I have so much to say about this zine; it really touched me deeply. Basically, it’s about the unexpected parallels between grief and canning. That’s right – canning, like making preserves and pickles. On the outside, it’s in a style pretty typical to zines, photocopied in black & white and stapled together. But it read like a short story, or personal essay. The zine opens with a line drawing of a her mother’s jar lifting tongs, captioned “they’re all I have left from the time when she used to can.” As the zine progresses, the author recounts the decline of her mother’s health, interspersed with bittersweet memories of the Minnesota and Michigan State Fairs, soaking up the organic, earthy energy while her mom won ribbons for her work in canning.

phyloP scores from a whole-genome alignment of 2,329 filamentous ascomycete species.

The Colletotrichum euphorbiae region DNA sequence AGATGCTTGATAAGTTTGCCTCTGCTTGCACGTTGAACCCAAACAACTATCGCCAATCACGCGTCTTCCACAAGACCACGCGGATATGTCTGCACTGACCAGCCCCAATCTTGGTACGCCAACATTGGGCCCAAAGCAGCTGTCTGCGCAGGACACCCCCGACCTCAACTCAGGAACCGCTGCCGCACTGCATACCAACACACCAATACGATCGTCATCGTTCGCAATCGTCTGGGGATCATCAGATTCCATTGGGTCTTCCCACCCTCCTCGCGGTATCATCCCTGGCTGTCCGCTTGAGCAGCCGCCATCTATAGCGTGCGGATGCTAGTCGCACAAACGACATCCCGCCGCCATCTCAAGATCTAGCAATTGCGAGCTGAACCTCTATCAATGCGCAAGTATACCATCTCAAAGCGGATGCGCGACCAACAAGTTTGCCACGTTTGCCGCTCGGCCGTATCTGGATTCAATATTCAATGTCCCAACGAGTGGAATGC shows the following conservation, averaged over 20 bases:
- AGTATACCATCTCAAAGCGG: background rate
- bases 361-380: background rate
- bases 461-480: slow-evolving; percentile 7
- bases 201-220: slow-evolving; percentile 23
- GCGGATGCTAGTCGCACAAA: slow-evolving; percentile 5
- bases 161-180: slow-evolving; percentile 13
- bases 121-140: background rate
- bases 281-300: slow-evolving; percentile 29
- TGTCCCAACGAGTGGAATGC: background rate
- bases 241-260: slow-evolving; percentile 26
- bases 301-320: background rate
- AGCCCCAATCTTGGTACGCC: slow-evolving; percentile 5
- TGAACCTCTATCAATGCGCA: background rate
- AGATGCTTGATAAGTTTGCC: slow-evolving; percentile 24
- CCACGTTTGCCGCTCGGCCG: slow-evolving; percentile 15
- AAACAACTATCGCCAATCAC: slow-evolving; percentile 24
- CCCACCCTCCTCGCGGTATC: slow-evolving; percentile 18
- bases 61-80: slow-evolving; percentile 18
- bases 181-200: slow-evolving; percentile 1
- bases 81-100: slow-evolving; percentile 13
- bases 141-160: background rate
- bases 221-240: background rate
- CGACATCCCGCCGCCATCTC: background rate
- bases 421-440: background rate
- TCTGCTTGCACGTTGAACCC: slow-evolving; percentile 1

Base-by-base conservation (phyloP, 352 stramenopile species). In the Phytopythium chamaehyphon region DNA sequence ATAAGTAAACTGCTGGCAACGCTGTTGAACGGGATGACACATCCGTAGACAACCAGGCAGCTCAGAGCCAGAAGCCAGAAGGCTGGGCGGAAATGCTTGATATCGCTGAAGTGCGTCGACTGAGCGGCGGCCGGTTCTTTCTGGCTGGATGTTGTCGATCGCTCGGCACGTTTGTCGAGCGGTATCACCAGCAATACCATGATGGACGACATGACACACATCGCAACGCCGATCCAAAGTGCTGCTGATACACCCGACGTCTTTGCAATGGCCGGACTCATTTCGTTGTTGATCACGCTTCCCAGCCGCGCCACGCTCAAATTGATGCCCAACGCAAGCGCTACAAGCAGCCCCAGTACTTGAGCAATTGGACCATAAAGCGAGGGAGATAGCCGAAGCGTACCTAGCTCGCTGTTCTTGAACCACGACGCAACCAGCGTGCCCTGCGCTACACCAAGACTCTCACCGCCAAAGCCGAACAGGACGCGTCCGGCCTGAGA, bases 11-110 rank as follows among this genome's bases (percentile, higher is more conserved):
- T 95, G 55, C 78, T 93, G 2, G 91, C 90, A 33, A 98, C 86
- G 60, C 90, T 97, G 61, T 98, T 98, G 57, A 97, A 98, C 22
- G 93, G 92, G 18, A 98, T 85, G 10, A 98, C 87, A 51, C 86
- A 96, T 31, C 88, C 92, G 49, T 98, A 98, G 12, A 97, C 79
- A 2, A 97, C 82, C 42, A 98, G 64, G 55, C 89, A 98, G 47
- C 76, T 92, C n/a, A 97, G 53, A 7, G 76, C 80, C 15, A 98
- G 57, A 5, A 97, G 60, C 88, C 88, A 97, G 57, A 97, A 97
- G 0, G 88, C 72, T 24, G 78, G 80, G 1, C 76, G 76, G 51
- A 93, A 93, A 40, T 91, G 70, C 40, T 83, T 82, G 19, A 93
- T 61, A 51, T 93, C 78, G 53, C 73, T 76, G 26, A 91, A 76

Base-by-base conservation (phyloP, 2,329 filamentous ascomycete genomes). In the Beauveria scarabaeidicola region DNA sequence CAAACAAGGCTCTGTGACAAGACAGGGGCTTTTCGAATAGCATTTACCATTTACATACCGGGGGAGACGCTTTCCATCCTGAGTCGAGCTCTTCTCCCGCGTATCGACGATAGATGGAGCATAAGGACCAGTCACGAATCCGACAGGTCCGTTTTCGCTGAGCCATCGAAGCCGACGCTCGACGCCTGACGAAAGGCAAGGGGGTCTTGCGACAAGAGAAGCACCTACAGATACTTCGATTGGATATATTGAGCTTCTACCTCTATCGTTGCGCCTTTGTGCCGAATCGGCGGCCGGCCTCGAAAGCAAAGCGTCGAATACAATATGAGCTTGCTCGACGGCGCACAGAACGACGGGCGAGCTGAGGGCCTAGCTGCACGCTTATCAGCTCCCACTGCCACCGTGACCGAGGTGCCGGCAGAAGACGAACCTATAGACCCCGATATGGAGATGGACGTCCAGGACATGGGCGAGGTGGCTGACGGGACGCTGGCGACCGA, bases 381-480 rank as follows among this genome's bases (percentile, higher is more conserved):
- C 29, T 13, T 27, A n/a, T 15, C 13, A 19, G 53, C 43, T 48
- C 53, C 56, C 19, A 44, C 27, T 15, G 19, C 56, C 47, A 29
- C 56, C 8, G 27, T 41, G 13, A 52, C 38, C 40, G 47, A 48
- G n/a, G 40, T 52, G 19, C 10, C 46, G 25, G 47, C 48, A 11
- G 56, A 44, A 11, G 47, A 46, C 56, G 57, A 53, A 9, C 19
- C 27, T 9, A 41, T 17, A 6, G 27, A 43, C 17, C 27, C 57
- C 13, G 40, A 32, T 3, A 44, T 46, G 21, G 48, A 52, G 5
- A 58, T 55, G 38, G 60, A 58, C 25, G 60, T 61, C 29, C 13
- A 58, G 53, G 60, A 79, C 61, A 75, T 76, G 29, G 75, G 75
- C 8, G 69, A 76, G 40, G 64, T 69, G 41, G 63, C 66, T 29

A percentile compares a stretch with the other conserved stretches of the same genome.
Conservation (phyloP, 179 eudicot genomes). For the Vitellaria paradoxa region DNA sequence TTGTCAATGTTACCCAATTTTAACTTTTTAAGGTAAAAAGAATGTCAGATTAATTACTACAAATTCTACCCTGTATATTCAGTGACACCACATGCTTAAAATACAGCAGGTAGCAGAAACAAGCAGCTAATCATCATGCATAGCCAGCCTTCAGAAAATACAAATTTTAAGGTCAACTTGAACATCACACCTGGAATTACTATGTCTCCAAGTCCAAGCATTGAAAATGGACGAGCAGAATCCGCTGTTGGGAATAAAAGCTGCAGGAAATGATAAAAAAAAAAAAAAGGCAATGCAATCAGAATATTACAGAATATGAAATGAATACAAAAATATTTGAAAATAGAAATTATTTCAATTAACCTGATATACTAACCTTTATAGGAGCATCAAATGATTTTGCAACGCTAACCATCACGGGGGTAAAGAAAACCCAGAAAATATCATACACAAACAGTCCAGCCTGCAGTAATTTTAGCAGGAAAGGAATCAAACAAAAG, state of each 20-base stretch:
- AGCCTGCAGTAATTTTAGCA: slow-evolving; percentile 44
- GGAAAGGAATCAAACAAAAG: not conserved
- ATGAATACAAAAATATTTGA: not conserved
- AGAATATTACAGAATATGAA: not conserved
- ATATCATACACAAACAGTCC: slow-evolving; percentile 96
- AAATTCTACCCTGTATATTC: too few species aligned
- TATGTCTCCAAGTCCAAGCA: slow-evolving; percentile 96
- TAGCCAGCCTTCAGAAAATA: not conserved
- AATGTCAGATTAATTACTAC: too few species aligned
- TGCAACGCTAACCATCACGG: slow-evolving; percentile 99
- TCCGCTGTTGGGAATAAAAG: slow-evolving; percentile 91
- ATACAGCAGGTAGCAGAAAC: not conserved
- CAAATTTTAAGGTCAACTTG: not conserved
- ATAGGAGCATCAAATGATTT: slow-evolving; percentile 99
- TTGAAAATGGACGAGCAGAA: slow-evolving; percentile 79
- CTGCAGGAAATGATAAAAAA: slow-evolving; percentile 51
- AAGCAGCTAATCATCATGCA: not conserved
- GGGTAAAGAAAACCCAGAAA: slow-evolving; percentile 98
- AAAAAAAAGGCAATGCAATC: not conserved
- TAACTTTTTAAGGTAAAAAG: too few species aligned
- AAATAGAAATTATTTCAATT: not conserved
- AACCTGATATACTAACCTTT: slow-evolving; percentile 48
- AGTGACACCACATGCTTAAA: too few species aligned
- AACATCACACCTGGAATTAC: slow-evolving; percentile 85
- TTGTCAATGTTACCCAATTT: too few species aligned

Food was not only nourishment, but self-expression, and the smoothies and purees the author prepared for her mother while she was in the hospital held more meaning than just a meal. After her mother passes, she takes up canning, once her mother’s realm – how fitting that a loss should push her to want to preserve. “When you vacuum-seal a Mason jar of food in a canner, that’s called processing,” she explains. “How long will I be processed? Who will lift me out of the canner, gently, with those green jar lifters?” By following in her mother’s tradition, and becoming the new Prestigious Processor of the Pantry, she is keeping her mother’s presence in her life. The point being made is that filling her mother’s shoes has soothed the grief – she just wishes she didn’t have to.